Highways England is reassuring people living near the site of the new Lower Thames Crossing that it’s working with local authorities to ensure the project does not cause undue strain on infrastructure in the area.
It’s responded to a story in Highways News quoting a councillor in Thurrock who says he is, “really concerned that the area won’t be able to cope with that number of workers.”
Highways England says it is “working closely with the local authority to reduce the impact construction has on local communities.”
Shaun Pidcock, Lower Thames Crossing Programme Director, told Highways News, “The proposed Lower Thames Crossing is the most ambitious road project in 35 years. If it gets the green light it will add billions to the economy by connecting people to jobs and businesses to customers, as well as play an important role in the region’s recovery from Covid by creating jobs and supporting local businesses and people.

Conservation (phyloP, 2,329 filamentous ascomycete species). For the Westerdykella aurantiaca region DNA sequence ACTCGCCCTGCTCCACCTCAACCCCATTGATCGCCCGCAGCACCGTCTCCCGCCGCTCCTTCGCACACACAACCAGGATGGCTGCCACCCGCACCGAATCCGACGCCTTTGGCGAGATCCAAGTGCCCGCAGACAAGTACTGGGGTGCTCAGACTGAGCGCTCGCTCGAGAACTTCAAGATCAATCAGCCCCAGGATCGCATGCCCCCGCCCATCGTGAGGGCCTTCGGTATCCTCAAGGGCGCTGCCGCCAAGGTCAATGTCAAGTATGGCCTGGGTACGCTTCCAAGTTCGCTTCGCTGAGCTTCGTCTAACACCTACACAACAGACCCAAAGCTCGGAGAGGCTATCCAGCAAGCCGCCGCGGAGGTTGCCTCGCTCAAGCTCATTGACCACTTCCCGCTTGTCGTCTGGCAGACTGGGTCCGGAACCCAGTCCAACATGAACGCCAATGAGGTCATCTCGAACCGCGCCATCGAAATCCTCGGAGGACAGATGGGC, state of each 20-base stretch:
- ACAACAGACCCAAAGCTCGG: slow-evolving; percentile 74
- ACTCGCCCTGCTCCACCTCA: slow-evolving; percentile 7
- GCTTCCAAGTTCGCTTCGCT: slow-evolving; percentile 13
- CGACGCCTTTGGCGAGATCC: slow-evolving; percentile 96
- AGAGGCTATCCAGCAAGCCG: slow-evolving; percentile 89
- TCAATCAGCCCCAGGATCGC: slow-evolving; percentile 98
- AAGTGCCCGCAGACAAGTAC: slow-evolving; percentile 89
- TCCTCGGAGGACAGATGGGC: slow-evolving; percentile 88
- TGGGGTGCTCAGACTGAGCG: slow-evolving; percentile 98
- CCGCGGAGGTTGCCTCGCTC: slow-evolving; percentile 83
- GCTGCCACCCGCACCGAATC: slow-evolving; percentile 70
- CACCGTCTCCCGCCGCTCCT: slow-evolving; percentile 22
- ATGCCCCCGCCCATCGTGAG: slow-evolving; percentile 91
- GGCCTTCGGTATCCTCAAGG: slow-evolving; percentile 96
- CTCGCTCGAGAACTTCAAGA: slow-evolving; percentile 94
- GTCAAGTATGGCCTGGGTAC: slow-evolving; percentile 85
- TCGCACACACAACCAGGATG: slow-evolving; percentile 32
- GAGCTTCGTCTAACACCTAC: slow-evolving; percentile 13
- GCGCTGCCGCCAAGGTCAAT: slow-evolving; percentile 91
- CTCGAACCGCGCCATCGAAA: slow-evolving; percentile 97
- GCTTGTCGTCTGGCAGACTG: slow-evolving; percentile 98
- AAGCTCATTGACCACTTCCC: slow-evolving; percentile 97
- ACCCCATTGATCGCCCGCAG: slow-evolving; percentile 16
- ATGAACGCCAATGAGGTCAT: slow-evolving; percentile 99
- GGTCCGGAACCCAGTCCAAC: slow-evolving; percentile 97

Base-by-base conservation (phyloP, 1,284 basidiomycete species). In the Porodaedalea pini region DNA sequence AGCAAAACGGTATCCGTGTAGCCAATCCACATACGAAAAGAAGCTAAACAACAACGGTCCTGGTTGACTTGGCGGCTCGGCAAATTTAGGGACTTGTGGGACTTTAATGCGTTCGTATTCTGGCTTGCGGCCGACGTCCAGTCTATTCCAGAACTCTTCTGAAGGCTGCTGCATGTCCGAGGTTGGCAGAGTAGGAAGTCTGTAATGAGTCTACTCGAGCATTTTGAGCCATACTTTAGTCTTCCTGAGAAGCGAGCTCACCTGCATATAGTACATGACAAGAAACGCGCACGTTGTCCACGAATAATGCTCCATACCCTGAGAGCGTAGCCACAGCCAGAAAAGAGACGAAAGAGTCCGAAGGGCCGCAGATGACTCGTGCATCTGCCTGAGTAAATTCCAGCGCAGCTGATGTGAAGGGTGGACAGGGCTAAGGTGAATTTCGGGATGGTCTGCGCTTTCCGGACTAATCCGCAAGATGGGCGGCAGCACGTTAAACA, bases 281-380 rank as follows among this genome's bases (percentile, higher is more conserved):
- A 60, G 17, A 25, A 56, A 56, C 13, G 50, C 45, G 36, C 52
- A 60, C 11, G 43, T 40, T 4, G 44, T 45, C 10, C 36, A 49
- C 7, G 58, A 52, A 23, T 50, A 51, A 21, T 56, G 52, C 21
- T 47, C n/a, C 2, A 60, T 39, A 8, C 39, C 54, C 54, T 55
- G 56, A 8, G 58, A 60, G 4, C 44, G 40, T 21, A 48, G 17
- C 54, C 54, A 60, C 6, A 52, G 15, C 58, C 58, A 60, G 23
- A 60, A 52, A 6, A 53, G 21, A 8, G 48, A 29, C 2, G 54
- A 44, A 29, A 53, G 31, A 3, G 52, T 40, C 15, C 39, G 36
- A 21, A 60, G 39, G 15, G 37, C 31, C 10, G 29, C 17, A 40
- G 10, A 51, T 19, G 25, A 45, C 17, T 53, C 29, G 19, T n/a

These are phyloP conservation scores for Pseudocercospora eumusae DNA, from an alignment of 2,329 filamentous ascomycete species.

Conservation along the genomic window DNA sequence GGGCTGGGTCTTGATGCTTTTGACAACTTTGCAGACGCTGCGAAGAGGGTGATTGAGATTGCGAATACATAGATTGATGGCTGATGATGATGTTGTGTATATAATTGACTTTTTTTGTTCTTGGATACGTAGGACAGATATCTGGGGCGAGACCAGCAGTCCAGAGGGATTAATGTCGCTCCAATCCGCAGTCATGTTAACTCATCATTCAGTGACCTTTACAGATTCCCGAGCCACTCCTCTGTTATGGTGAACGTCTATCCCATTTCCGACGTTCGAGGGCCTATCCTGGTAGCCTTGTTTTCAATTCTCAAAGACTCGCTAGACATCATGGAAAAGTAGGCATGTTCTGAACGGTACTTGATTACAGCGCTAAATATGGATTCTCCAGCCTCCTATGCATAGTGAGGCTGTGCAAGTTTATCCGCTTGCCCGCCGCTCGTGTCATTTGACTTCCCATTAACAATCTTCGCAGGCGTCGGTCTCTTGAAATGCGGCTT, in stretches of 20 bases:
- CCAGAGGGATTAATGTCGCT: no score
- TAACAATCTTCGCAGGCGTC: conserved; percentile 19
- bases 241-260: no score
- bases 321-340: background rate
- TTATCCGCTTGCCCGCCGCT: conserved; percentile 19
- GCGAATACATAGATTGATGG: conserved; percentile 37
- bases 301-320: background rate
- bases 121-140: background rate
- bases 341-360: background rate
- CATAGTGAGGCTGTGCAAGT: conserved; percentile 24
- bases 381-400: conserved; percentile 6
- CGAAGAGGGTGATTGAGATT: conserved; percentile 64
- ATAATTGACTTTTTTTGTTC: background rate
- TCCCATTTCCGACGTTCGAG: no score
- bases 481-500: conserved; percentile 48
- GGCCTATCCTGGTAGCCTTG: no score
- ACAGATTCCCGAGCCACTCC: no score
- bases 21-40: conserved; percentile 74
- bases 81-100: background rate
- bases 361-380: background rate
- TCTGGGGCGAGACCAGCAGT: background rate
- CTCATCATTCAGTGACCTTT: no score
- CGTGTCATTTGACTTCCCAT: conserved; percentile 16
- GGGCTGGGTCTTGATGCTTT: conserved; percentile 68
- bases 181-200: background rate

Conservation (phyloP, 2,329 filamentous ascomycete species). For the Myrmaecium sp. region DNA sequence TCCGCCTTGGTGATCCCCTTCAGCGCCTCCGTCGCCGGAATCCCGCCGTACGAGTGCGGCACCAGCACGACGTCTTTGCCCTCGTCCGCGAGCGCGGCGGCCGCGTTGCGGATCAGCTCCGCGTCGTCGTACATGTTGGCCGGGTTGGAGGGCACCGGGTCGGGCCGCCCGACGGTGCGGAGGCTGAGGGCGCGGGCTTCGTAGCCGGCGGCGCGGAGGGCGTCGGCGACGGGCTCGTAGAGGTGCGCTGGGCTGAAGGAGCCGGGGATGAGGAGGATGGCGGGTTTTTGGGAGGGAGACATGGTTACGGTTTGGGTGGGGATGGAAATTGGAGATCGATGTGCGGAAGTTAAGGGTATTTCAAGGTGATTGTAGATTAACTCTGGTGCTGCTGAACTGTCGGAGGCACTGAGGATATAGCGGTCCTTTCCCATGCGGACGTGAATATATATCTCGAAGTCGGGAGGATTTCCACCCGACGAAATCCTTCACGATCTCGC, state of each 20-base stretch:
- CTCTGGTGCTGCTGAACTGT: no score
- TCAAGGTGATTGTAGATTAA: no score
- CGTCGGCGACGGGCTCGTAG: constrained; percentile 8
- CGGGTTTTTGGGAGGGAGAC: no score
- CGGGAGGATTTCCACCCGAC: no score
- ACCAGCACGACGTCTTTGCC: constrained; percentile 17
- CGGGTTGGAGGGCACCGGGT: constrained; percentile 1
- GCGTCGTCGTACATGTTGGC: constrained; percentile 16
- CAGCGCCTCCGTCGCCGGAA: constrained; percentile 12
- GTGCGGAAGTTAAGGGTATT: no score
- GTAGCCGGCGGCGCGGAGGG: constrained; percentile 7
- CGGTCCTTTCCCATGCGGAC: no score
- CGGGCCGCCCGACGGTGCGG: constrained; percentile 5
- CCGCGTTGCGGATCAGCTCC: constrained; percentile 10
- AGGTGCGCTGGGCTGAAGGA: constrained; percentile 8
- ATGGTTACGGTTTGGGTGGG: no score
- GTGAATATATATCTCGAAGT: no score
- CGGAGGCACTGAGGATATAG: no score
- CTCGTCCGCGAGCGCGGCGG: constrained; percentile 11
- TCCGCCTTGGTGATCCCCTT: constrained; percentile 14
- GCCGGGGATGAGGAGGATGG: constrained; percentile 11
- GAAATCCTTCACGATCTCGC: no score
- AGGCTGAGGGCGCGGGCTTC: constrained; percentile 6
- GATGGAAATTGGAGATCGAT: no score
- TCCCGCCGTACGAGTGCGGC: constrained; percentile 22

“We want to make sure that local communities benefit as much as possible. We have started recruitment drives for local staff and apprentices, and are visiting nearby schools to find the next generation of engineers. Over 400 businesses have already signed up to our business directory that will enable our main contractors to build a local supply chain, and we are offering free training so businesses have the skills to deliver this project and others in the region.
“We have also worked with local authorities to develop an accommodation strategy that takes into account the availability of local housing and facilities, reduces the impact on local roads, as well as make use of local retail and hospitality where appropriate.”
(Picture – Highways News)